Democracy don’t rule the world
You’d better get that in your head
This world is ruled by violence
But I guess that’s better left unsaid
~ Bob Dylan, “Union Sundown”
All political systems share a common function: they provide a social framework for legitimating violence. The end of this is the determination of by whom and under what circumstances violence can be acceptably employed. This is a useful insight when analyzing political systems, because in almost all cases this core function is masked by ideology.
People who live in relative comfort and stability have a tendency to imagine that their society has embodied the culmination of history. How could there be a better political system than democracy? In the United States this opinion is compounded with nationalist pride because we are the birthplace of the modern republic.
I am not going to try to suggest a superior political system to democracy. But I think it is important for American Christians to know the practical weaknesses of democracy so that we can wisely navigate the politics of our society. If we tune out some of the ideology surrounding our system, it will help us to better act as salt and light in the world. I’ll illustrate this issue with attention to economic class in the United States.
One weakness of democracy is evidenced by the fact that “populism” has a negative connotation. Why is it considered bad to cater to the will of the masses, when that is supposedly the basis of political power? The answer, partly cynical and partly realistic, is that popular will is fickle and not necessarily in line with the best interests of the community at large. The other side of this sword is of course that majorities are necessary for electoral success. So politicians must appeal to a majority of the electorate without appearing to be “pandering.”
Of course politicians do not get the opportunity to pander until they have become successful candidates. This requires a lot of money, and exposes the perennial struggle for democracy: corruption. Politicians need money to get elected, and rich people and corporations want to receive some favor for their contributions. So while the people pick the winner, in most cases the elites pick the candidates.
So far as I can tell there is no ultimate solution for corruption. It will be a continual struggle for all democracies to reform themselves and fight corruption as it increases. But even in the absence of out-and-out corruption, the system does tolerate a disproportionate influence by the rich in terms of their contributions.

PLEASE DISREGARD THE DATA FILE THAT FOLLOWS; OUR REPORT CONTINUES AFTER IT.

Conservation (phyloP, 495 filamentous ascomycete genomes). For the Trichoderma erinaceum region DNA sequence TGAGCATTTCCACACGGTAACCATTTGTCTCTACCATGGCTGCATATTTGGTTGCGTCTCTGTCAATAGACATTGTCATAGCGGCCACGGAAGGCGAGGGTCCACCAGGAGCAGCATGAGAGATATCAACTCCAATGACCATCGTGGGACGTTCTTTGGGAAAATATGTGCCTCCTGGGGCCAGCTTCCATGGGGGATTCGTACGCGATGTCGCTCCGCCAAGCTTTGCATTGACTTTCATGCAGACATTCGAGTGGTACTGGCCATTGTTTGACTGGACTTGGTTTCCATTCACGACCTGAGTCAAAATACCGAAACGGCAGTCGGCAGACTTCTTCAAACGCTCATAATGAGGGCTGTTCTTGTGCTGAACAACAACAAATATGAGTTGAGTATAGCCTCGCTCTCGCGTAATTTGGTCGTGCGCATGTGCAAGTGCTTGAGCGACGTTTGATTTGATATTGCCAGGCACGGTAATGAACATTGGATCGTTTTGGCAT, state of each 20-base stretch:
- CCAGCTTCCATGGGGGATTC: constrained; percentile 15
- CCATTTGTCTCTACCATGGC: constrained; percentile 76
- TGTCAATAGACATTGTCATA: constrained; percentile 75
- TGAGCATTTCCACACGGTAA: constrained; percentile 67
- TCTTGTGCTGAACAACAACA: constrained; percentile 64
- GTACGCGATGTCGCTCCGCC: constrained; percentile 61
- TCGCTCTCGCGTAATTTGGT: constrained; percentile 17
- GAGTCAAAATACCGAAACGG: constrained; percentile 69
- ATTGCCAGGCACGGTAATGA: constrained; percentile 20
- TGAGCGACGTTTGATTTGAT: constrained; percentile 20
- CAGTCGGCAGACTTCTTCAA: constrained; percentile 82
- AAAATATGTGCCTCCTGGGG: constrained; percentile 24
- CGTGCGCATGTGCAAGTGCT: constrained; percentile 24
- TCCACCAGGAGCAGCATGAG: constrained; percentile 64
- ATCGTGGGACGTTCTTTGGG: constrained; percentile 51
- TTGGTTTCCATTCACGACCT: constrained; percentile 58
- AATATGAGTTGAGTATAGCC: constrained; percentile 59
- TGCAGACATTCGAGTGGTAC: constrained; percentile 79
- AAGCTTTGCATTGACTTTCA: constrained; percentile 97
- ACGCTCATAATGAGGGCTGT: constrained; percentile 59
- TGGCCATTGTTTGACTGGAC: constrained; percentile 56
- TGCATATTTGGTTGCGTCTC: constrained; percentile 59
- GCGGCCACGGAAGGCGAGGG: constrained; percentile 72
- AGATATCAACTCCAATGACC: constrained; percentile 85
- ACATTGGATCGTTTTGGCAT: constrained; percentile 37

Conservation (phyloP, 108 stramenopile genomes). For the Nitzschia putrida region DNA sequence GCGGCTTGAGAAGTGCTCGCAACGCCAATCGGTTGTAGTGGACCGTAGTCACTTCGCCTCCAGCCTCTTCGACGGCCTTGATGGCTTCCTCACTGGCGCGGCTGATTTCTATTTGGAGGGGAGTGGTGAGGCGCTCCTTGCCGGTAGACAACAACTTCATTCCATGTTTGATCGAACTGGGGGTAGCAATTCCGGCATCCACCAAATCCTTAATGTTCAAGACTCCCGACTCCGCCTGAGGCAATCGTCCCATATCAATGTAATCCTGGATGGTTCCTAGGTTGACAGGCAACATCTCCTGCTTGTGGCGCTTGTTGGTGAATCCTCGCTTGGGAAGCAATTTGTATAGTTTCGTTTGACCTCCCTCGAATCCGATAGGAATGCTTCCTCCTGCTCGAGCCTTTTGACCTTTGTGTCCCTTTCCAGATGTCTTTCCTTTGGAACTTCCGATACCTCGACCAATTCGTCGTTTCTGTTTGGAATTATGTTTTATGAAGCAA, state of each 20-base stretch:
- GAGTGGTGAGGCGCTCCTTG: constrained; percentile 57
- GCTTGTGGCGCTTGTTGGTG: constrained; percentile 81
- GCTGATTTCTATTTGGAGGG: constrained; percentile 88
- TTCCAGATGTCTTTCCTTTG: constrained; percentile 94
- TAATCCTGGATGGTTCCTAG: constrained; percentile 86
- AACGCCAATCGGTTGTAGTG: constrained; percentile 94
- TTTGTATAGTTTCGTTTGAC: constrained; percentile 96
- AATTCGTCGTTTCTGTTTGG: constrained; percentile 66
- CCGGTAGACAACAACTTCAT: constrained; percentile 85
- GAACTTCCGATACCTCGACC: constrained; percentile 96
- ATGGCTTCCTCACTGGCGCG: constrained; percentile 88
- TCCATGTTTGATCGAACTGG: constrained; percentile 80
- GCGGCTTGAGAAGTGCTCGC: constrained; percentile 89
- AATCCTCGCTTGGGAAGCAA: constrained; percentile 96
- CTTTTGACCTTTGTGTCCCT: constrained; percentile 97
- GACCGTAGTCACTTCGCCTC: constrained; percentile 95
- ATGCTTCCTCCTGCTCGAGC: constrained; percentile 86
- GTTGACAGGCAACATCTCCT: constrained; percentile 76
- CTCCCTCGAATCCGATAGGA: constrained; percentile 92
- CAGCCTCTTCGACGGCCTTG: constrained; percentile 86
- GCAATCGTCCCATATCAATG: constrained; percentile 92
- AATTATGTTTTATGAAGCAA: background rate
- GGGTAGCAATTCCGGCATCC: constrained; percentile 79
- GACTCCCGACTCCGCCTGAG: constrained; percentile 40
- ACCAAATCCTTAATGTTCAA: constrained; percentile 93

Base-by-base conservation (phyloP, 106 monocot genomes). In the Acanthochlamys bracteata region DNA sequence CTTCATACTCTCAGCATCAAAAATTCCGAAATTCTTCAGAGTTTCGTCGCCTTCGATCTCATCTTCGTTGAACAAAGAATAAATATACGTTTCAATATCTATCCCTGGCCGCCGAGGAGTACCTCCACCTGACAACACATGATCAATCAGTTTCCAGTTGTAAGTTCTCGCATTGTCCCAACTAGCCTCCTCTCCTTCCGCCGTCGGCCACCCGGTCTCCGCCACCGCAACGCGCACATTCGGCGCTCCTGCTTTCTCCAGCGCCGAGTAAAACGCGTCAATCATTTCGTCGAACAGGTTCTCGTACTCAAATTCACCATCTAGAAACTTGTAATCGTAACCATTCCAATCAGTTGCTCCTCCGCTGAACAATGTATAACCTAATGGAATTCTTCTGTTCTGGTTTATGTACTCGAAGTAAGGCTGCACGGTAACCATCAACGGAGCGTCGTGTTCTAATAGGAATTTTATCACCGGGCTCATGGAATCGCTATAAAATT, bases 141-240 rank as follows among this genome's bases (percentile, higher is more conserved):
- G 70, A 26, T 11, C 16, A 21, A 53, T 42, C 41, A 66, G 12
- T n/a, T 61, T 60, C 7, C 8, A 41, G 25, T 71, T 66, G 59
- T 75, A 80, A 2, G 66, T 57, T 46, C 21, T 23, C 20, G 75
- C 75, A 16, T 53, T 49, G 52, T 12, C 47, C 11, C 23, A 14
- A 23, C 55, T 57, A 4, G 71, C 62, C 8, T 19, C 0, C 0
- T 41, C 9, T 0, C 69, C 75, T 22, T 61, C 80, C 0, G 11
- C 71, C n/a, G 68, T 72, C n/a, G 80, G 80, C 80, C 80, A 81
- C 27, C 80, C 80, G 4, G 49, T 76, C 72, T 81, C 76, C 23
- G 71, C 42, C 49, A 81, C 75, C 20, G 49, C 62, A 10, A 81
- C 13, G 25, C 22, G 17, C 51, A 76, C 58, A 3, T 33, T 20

The notable absence from my discussion so far has been the poor and marginalized. The rich can set the agenda, and politicians appeal to the masses, and in the midst of this the poor can be completely overlooked. As a result we get rhetoric in a presidential election which is almost wholly fixated on “the middle class.” This must be of particular concern to us as Christians because we know from scripture that God favors the poor.
So what does all of this mean for we Christians living as sojourners? Democracy has some systemic flaws which prevent it from addressing some issues which are most important to us. It is by no means a perfect system. Therefore we need to direct our political efforts with the knowledge of those flaws.
Note that by “political effort” I do not necessarily mean “vote.” I believe in many cases it will be necessary for Christians to address needs in our society directly, without utilizing the formal political system. After all, we may be trying forever to convince a politicians chosen by the rich and focused on “the middle class” to attend to the needs of the poor among us, but we are free to take up the effort on our own right now.
There are other ways besides the class system to illustrate the drawbacks of democracy. We as Christians need to keep in mind that our politics is not nearly as perfect as the national ideology would have us believe. With this in mind, we can discern where to engage the political process and where to be more creative in pursuing our mission in the world.